The Fifth Circuit Court of Appeals, in a 2-1 decision, issued a much-anticipated decision on class certification, and upheld the multi-billion dollar economic and property damages settlement agreement reached between BP and the Plaintiffs’ Steering Committee (PSC) in 2012. As we have written in previous articles, BP has mounted a ferocious multi-million dollar smear campaign in an attempt to gain public support and undo a settlement the company crafted and agreed to just a few years ago. The company has argued that the settlement agreement is impermissibly compensating claimants that did not suffer actual losses from the oil spill and, as a result, the Agreement should fall. Time and time again, however, the appeals panel has disagreed.
Judge Eugene Davis, writing for the majority, stated that while BP made numerous arguments, they all centered on BP’s assertion that claimants were receiving compensation even though they allegedly could not trace their economic damages to the oil spill. Judge Davis noted that the settlement agreement included rules requiring those wishing to be paid to “meet the descriptions of one or more” damage categories listed in the Settlement. Indeed, “both the named plaintiffs and the absent class members contemplated by the class definition include only persons and entities who can allege causation and injury in accordance with Article III,” Judge Davis said.
BP argued that a class settlement could not go forward without a thorough review of the merits of each claim. Considering that argument, in the order Judge Davis stated:
BP has cited no authority – and we are aware of none – that would permit an evidentiary inquiry into the Article III standing of absent class members during class certification and settlement approval under Rule 23 … It would make no practical sense for a court to require evidence of a party’s claims when the parties themselves seek settlement under Rule 23(e). Logically, requiring absent class members to prove their claims prior to settlement under Rule 23(e) would eliminate class settlement because there would be no need to settle a claim that was already proven.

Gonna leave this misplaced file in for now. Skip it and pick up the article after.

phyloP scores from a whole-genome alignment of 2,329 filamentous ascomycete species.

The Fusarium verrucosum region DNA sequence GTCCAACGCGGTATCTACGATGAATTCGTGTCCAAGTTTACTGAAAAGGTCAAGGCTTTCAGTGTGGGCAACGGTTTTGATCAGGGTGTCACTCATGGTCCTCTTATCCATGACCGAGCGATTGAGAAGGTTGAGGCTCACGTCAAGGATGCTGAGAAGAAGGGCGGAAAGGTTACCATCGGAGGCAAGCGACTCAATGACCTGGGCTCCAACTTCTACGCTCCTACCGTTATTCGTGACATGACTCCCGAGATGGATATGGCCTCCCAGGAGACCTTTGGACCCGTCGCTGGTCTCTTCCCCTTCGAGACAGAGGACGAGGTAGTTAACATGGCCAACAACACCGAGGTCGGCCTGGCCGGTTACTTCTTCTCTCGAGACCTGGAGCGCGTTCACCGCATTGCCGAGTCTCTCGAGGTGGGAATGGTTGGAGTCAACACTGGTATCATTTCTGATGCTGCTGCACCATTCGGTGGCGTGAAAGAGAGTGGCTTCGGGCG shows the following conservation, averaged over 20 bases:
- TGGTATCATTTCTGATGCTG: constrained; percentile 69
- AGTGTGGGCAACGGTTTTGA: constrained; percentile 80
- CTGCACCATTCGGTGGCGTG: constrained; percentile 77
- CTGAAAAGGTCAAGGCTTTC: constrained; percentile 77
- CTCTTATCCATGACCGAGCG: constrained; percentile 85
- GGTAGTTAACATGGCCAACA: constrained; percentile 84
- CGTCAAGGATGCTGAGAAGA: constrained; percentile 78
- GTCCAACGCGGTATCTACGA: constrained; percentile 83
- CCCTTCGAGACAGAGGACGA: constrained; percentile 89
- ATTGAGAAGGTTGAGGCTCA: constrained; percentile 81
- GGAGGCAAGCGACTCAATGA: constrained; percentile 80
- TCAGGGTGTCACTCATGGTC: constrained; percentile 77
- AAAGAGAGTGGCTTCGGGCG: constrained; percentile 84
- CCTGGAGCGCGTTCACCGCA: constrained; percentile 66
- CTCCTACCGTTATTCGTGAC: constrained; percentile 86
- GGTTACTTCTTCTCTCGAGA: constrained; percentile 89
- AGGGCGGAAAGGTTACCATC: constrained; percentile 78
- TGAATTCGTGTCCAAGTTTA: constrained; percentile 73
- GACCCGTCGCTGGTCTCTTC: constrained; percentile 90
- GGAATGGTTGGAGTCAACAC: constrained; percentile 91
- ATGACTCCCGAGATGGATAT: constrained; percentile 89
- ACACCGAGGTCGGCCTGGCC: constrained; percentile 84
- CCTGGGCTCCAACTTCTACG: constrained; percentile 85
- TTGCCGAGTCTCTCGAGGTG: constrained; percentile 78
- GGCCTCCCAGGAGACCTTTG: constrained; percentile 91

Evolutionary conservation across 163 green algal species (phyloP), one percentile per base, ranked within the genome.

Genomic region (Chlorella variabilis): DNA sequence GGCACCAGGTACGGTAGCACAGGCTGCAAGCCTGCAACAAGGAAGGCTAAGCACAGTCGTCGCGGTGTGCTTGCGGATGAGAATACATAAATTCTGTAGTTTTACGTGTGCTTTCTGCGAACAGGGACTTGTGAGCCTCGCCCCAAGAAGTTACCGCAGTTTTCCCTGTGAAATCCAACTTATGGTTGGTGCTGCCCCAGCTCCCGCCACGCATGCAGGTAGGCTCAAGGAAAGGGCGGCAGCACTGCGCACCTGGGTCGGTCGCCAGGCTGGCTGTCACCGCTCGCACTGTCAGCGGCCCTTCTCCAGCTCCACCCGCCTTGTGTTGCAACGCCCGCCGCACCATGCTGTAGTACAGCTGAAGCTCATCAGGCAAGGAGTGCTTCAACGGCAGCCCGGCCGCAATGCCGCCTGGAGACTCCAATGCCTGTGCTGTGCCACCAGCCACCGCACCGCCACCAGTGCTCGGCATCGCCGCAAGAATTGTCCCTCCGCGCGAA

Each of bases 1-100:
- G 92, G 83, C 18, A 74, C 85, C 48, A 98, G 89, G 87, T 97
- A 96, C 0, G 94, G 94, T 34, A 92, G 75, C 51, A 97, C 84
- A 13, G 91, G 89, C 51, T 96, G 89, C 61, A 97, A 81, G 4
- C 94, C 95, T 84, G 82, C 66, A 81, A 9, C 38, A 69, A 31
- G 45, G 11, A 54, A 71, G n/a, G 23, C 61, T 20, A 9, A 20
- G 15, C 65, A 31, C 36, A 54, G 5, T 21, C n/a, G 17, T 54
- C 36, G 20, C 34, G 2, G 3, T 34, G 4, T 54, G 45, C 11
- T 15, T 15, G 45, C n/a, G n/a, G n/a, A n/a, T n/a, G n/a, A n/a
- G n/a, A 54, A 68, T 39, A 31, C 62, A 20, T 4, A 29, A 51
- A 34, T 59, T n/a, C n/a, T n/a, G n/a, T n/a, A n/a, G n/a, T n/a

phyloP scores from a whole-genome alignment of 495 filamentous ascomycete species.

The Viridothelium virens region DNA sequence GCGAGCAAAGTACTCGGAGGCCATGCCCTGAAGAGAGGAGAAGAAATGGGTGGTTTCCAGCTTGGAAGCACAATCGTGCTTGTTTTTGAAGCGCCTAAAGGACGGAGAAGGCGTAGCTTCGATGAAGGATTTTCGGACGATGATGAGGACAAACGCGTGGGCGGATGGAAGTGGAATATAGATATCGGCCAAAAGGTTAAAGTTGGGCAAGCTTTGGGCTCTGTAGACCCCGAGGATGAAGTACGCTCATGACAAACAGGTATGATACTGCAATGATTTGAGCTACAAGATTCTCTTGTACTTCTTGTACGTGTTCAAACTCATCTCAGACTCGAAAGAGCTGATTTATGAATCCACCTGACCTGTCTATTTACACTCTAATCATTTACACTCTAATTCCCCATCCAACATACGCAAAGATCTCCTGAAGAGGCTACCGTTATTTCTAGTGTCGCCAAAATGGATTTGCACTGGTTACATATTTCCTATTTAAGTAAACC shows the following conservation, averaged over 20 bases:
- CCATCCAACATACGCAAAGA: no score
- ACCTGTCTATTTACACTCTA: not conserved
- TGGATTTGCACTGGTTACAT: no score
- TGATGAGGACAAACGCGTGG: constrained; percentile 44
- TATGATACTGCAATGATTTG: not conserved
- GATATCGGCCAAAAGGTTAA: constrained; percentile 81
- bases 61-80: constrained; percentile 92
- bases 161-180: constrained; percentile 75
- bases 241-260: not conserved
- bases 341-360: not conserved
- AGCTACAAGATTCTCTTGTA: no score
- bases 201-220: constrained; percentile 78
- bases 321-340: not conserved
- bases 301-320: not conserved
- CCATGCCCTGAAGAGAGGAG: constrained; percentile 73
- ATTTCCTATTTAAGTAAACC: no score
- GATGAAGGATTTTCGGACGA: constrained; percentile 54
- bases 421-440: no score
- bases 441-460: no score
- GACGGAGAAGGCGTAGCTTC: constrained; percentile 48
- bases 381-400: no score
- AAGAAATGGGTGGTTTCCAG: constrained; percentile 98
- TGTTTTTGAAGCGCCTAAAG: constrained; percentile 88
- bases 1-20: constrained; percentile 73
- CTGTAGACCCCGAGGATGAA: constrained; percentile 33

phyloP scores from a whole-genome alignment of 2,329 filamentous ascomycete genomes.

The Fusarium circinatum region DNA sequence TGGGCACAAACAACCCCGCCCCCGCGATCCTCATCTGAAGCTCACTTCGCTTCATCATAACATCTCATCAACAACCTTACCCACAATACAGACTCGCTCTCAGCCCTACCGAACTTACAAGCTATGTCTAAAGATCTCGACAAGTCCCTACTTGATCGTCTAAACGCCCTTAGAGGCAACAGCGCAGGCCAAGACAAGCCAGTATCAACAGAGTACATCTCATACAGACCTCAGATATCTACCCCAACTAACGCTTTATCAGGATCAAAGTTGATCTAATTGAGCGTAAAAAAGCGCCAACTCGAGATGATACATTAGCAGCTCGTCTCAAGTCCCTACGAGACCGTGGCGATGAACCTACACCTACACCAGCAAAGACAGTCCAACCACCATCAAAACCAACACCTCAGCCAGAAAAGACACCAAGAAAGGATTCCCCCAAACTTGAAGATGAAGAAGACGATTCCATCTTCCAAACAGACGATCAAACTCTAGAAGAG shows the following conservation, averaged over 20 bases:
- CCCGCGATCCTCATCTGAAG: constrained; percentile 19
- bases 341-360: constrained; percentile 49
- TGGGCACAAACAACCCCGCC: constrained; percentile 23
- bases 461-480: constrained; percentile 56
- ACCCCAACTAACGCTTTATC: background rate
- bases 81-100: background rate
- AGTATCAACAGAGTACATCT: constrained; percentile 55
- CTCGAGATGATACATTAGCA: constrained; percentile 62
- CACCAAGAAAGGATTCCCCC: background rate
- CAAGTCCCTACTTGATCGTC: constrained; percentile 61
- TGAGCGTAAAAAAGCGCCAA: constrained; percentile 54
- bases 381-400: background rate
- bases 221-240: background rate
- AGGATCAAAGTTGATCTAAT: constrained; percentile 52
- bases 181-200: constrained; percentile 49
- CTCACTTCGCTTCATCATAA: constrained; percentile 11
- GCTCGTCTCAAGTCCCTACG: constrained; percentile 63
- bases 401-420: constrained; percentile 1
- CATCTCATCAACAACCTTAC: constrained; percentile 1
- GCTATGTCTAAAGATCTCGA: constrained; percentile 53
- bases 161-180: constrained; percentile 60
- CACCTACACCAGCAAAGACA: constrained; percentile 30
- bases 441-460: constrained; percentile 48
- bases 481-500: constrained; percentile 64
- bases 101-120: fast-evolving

The Davis majority also rejected a common tactic utilized by BP after the oil giant learned that it has undervalued the Settlement Agreement – to manufacture new evidence and ignore the factual path to the settlement. This was in the form of post-settlement expert declarations to support its contentions. The panel’s decision on that issue reads:
Although BP made no objection to the district court’s order certifying the class and approving the settlement agreement, BP asks this court to find an intraclass conflict of interest because the claimants allegedly include persons and entities that have suffered no injury. In support of this allegation, BP presents us with a series of economists’ declarations that had not been provided to the district court when the class was certified.
The Fifth Circuit’s decision was a major victory for businesses and individuals throughout the Gulf Coast. Perhaps more important, however, is the fact that the decision holds BP accountable for its promises it clearly made to the Gulf Coast. The company may very well appeal, but deep down in its corporate heart, BP has to know the right and only decision was reached by the Fifth Circuit.
Contact us today for a free legal consultation with an experienced attorney.
Fields marked *may be required for submission.
If you would like to subscribe to the Jere Beasley Report digital edition, simply visit our Subscriptions page and provide the necessary information or call us at 800-898-2034.
Attorney Advertising - Prior results do not guarantee a similar outcome.